“What Thou Lovest Well:” Elder’s Paradisiacal Images of the Female Body in The Book of All the Dead

In Parol. (Bologna: Bevivino Editore) No. 19 (2009).

A recurrent topic of the critical response to Bruce Elder’s The Book of All the Dead has been the prevalence of the images of the female body. Generally critics have taken this imagery to be related to the diaristic impulse that drives the films (Elder’s note on The Art of Worldly Wisdom, the first chapter in his Book of All the Dead was “First composition from journals. A dark wood encountered the middle of life journey”), a preoccupation with pleasure that diverts one from the asperities (or, to use one of Elder’s favorite words, the destitution) of our time. I propose show that this view of the role of the images of the female body fundamentally misrepresents its role. Elder’s antagonism to narrative is well-known, at least among film scholars. One should not expect that in recasting of the Commedia, he would be inclined to present the story Dante told in strict chronological order. Indeed The Book of All the Dead is notoriously a work in which nearly every one of the protagonist’s steps forward soon seems to be undone: the work nears the summit of the Mount of Purgatory, only to slide back into Hell, or later in the cycle, moves towards the beatific vision, only to fall again into Purgatory.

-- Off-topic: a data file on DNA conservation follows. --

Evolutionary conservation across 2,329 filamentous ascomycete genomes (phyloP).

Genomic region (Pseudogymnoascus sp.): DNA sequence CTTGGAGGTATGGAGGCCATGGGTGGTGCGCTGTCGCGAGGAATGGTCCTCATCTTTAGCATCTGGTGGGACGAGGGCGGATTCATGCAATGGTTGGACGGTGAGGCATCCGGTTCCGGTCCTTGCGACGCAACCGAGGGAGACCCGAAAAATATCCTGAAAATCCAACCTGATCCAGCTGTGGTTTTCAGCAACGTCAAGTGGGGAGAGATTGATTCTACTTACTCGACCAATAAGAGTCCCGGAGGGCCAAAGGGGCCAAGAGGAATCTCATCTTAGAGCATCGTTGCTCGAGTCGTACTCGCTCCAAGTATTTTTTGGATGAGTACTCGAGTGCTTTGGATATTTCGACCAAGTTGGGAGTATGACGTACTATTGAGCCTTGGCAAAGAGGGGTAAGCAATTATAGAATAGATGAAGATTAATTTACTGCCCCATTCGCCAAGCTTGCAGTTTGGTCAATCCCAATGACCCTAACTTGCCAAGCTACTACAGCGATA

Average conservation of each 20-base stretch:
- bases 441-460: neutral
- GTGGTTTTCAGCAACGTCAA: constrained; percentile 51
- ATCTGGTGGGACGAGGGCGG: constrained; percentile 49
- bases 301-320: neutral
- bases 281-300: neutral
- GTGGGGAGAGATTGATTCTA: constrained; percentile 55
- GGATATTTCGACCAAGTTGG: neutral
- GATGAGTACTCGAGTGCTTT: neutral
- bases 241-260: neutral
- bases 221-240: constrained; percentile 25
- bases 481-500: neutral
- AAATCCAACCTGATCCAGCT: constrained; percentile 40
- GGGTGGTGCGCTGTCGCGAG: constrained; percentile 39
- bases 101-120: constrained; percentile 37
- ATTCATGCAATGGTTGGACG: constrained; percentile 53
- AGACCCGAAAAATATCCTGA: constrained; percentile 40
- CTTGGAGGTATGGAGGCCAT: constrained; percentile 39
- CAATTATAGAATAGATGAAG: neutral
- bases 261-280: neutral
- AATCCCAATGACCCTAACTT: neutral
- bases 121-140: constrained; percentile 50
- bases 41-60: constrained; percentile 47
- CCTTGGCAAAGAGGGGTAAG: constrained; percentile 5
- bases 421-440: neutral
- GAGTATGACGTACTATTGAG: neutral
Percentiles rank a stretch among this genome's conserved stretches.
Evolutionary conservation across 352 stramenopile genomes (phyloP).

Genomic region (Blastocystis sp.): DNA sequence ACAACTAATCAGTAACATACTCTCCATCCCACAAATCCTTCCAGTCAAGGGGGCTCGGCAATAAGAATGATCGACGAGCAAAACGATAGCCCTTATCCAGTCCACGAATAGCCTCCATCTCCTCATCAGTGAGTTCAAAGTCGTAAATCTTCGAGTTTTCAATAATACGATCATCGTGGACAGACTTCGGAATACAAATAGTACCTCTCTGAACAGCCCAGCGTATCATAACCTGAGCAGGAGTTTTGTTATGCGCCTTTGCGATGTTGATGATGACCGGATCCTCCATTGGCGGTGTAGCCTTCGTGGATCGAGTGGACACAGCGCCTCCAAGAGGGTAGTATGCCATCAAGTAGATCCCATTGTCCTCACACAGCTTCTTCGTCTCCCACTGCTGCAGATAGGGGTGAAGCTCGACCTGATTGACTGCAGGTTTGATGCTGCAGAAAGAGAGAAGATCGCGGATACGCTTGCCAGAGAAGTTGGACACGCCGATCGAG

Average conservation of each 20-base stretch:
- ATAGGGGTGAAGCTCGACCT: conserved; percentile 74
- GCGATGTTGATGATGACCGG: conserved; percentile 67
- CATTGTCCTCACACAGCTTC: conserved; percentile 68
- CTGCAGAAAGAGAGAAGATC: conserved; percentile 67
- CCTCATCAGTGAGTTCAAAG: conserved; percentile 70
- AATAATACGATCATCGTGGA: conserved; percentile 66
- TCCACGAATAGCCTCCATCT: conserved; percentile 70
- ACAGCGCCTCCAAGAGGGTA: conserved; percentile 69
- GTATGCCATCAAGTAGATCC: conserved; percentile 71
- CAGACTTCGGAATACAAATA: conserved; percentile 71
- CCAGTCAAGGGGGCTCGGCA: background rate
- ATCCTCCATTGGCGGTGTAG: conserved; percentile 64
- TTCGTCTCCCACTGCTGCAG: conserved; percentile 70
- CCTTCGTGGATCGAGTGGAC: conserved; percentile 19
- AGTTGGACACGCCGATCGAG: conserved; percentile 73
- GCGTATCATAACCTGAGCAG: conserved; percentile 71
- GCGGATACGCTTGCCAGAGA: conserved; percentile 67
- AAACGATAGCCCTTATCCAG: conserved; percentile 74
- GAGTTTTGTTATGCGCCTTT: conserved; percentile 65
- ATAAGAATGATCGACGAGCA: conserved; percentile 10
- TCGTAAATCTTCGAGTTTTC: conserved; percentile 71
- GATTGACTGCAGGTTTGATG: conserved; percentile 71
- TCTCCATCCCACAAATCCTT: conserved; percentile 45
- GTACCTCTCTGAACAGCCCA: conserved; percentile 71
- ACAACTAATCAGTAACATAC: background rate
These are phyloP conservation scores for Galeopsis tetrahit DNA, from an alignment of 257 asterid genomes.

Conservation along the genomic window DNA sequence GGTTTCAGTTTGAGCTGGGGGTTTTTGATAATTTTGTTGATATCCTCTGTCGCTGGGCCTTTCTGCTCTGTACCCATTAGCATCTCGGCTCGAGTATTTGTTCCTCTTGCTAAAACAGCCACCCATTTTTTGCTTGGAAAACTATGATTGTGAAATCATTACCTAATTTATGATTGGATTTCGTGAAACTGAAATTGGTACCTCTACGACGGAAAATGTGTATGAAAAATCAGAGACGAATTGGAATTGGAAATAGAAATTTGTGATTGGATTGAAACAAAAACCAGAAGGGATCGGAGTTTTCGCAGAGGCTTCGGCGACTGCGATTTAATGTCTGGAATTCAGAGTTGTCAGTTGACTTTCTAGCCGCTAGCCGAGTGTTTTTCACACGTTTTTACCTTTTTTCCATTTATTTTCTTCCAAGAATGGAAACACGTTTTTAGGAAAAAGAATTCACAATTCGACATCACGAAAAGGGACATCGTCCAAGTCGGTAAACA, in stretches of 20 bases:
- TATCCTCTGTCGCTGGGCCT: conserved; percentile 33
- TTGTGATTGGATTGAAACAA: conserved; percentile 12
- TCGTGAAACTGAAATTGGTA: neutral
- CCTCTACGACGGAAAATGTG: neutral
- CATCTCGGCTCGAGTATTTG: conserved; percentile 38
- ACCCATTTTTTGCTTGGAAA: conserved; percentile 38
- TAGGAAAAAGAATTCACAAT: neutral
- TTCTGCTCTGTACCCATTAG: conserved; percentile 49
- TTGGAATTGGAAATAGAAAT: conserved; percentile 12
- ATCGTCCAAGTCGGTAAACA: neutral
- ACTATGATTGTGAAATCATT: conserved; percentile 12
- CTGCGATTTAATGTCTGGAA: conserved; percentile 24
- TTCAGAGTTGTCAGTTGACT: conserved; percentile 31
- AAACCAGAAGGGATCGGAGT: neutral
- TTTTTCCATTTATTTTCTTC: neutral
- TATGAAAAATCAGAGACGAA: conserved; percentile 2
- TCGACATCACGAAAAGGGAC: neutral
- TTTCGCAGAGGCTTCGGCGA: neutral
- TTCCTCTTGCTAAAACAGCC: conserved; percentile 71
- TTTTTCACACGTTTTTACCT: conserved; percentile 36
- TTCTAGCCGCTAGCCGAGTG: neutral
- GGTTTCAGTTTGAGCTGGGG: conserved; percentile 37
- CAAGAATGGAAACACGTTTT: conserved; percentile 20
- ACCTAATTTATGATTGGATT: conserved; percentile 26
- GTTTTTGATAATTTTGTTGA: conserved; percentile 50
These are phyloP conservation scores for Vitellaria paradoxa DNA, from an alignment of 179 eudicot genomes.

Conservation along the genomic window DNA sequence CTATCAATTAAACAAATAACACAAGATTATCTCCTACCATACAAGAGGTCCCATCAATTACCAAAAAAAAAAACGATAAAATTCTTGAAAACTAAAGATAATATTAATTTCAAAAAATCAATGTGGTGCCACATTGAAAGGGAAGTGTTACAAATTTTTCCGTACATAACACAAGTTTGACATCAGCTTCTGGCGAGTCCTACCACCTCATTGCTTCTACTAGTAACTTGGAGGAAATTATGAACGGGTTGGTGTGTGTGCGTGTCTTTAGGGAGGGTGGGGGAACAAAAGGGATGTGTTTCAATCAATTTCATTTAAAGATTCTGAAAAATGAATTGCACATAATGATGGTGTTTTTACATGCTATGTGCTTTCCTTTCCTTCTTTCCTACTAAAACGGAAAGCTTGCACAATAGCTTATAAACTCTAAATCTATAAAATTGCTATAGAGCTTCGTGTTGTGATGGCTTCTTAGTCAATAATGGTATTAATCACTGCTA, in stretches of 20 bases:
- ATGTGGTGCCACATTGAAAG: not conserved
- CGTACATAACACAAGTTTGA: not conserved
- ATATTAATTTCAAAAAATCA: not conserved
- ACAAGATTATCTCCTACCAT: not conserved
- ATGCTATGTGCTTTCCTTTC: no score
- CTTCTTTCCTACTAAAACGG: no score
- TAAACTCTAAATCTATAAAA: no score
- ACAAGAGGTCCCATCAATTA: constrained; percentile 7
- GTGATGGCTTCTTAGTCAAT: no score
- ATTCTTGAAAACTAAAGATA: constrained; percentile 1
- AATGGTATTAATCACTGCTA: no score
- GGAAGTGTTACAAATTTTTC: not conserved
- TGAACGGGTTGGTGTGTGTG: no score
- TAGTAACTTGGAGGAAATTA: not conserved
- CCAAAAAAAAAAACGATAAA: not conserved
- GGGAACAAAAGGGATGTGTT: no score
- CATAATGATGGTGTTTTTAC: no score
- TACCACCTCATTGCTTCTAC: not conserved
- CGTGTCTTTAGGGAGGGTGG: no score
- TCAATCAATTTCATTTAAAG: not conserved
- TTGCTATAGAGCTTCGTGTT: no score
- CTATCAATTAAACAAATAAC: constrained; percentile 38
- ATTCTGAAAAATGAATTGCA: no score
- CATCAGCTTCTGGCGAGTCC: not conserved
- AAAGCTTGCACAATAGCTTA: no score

But we could consider that forward-and-backwards rhythm as implying what Pound took it to mean, that Hell, Purgatory and Paradise are not geographically distinct zones:
      First came the seen, then thus the palpable
      Elysium, though it were in the halls of hell
      What thou lovest well is thy true heritage (Canto LXXIX)
Paradise enters the hell of the here-and-now. I argue that Elder’s images of female body have to be understood in this context. Elder’s use of images of the female body is far more extravagant than his critics have acknowledged, for they are paradisical images. Elder locates the wonder of creation in the female body; thus, the feminine instructs us in the nature of the Divine. This is an extravagant recasting of the role Beatrice plays in the Commedia, but there is a basis in Dante’s text for so radically extending her function.
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